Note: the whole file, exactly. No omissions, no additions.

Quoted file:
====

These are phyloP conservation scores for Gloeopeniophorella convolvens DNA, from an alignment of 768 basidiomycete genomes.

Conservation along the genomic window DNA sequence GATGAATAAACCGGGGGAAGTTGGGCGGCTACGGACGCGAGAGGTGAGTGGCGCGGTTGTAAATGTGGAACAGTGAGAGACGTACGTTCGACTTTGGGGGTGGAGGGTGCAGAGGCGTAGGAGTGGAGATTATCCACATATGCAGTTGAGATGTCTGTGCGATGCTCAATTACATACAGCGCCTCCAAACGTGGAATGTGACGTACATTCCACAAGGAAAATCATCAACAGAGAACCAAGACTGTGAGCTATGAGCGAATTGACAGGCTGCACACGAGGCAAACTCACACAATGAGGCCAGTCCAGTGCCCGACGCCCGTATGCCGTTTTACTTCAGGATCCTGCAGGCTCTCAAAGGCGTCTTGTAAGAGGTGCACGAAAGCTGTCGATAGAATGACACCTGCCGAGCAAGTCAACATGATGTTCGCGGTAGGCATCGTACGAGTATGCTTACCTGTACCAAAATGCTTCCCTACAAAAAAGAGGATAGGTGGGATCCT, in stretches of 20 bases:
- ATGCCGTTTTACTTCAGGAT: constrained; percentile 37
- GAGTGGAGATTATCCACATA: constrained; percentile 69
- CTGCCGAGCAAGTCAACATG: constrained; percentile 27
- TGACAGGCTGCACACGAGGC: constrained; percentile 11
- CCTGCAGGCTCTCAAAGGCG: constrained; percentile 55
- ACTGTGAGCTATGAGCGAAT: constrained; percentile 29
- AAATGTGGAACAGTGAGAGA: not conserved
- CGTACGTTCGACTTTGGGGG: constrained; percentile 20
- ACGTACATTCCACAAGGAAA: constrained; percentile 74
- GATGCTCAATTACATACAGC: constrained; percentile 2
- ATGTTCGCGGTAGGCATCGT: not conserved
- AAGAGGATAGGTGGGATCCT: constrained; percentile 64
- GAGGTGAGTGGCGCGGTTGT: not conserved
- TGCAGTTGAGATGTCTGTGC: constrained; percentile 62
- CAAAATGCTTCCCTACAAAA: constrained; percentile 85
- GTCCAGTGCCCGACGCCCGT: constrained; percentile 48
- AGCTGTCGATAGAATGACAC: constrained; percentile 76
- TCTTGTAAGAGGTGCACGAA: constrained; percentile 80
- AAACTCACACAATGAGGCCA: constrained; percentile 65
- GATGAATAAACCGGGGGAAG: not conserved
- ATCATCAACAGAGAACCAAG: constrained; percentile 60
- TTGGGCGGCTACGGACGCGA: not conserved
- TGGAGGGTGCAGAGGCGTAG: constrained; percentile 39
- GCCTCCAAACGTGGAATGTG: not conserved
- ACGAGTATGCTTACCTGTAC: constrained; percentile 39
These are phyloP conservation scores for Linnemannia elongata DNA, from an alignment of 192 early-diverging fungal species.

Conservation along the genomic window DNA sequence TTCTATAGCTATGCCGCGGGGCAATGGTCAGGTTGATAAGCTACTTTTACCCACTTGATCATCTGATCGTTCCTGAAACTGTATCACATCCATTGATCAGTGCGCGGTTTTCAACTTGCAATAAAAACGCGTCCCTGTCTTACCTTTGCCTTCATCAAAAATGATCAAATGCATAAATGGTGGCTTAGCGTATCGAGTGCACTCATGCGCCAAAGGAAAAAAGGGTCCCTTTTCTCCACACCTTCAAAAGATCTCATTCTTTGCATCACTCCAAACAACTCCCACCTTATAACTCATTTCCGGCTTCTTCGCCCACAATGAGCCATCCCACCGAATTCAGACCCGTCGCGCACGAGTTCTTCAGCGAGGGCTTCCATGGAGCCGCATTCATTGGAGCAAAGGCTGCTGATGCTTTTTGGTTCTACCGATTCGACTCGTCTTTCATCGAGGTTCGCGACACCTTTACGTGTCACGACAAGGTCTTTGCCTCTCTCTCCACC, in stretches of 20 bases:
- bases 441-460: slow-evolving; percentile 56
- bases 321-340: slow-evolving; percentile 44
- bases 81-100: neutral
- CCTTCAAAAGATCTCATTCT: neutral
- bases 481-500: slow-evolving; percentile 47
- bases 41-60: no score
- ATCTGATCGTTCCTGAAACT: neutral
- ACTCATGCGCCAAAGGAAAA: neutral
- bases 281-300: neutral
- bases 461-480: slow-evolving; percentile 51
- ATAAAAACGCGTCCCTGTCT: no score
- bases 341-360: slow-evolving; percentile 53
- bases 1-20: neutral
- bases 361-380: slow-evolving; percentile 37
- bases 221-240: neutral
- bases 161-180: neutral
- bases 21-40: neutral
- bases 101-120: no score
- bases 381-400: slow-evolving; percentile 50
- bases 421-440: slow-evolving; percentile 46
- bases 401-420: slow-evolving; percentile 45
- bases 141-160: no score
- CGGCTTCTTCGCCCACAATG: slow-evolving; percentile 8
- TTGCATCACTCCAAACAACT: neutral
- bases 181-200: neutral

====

These are phyloP conservation scores for Gloeopeniophorella convolvens DNA, from an alignment of 768 basidiomycete genomes.

Conservation along the genomic window DNA sequence GATGAATAAACCGGGGGAAGTTGGGCGGCTACGGACGCGAGAGGTGAGTGGCGCGGTTGTAAATGTGGAACAGTGAGAGACGTACGTTCGACTTTGGGGGTGGAGGGTGCAGAGGCGTAGGAGTGGAGATTATCCACATATGCAGTTGAGATGTCTGTGCGATGCTCAATTACATACAGCGCCTCCAAACGTGGAATGTGACGTACATTCCACAAGGAAAATCATCAACAGAGAACCAAGACTGTGAGCTATGAGCGAATTGACAGGCTGCACACGAGGCAAACTCACACAATGAGGCCAGTCCAGTGCCCGACGCCCGTATGCCGTTTTACTTCAGGATCCTGCAGGCTCTCAAAGGCGTCTTGTAAGAGGTGCACGAAAGCTGTCGATAGAATGACACCTGCCGAGCAAGTCAACATGATGTTCGCGGTAGGCATCGTACGAGTATGCTTACCTGTACCAAAATGCTTCCCTACAAAAAAGAGGATAGGTGGGATCCT, in stretches of 20 bases:
- ATGCCGTTTTACTTCAGGAT: constrained; percentile 37
- GAGTGGAGATTATCCACATA: constrained; percentile 69
- CTGCCGAGCAAGTCAACATG: constrained; percentile 27
- TGACAGGCTGCACACGAGGC: constrained; percentile 11
- CCTGCAGGCTCTCAAAGGCG: constrained; percentile 55
- ACTGTGAGCTATGAGCGAAT: constrained; percentile 29
- AAATGTGGAACAGTGAGAGA: not conserved
- CGTACGTTCGACTTTGGGGG: constrained; percentile 20
- ACGTACATTCCACAAGGAAA: constrained; percentile 74
- GATGCTCAATTACATACAGC: constrained; percentile 2
- ATGTTCGCGGTAGGCATCGT: not conserved
- AAGAGGATAGGTGGGATCCT: constrained; percentile 64
- GAGGTGAGTGGCGCGGTTGT: not conserved
- TGCAGTTGAGATGTCTGTGC: constrained; percentile 62
- CAAAATGCTTCCCTACAAAA: constrained; percentile 85
- GTCCAGTGCCCGACGCCCGT: constrained; percentile 48
- AGCTGTCGATAGAATGACAC: constrained; percentile 76
- TCTTGTAAGAGGTGCACGAA: constrained; percentile 80
- AAACTCACACAATGAGGCCA: constrained; percentile 65
- GATGAATAAACCGGGGGAAG: not conserved
- ATCATCAACAGAGAACCAAG: constrained; percentile 60
- TTGGGCGGCTACGGACGCGA: not conserved
- TGGAGGGTGCAGAGGCGTAG: constrained; percentile 39
- GCCTCCAAACGTGGAATGTG: not conserved
- ACGAGTATGCTTACCTGTAC: constrained; percentile 39
These are phyloP conservation scores for Linnemannia elongata DNA, from an alignment of 192 early-diverging fungal species.

Conservation along the genomic window DNA sequence TTCTATAGCTATGCCGCGGGGCAATGGTCAGGTTGATAAGCTACTTTTACCCACTTGATCATCTGATCGTTCCTGAAACTGTATCACATCCATTGATCAGTGCGCGGTTTTCAACTTGCAATAAAAACGCGTCCCTGTCTTACCTTTGCCTTCATCAAAAATGATCAAATGCATAAATGGTGGCTTAGCGTATCGAGTGCACTCATGCGCCAAAGGAAAAAAGGGTCCCTTTTCTCCACACCTTCAAAAGATCTCATTCTTTGCATCACTCCAAACAACTCCCACCTTATAACTCATTTCCGGCTTCTTCGCCCACAATGAGCCATCCCACCGAATTCAGACCCGTCGCGCACGAGTTCTTCAGCGAGGGCTTCCATGGAGCCGCATTCATTGGAGCAAAGGCTGCTGATGCTTTTTGGTTCTACCGATTCGACTCGTCTTTCATCGAGGTTCGCGACACCTTTACGTGTCACGACAAGGTCTTTGCCTCTCTCTCCACC, in stretches of 20 bases:
- bases 441-460: slow-evolving; percentile 56
- bases 321-340: slow-evolving; percentile 44
- bases 81-100: neutral
- CCTTCAAAAGATCTCATTCT: neutral
- bases 481-500: slow-evolving; percentile 47
- bases 41-60: no score
- ATCTGATCGTTCCTGAAACT: neutral
- ACTCATGCGCCAAAGGAAAA: neutral
- bases 281-300: neutral
- bases 461-480: slow-evolving; percentile 51
- ATAAAAACGCGTCCCTGTCT: no score
- bases 341-360: slow-evolving; percentile 53
- bases 1-20: neutral
- bases 361-380: slow-evolving; percentile 37
- bases 221-240: neutral
- bases 161-180: neutral
- bases 21-40: neutral
- bases 101-120: no score
- bases 381-400: slow-evolving; percentile 50
- bases 421-440: slow-evolving; percentile 46
- bases 401-420: slow-evolving; percentile 45
- bases 141-160: no score
- CGGCTTCTTCGCCCACAATG: slow-evolving; percentile 8
- TTGCATCACTCCAAACAACT: neutral
- bases 181-200: neutral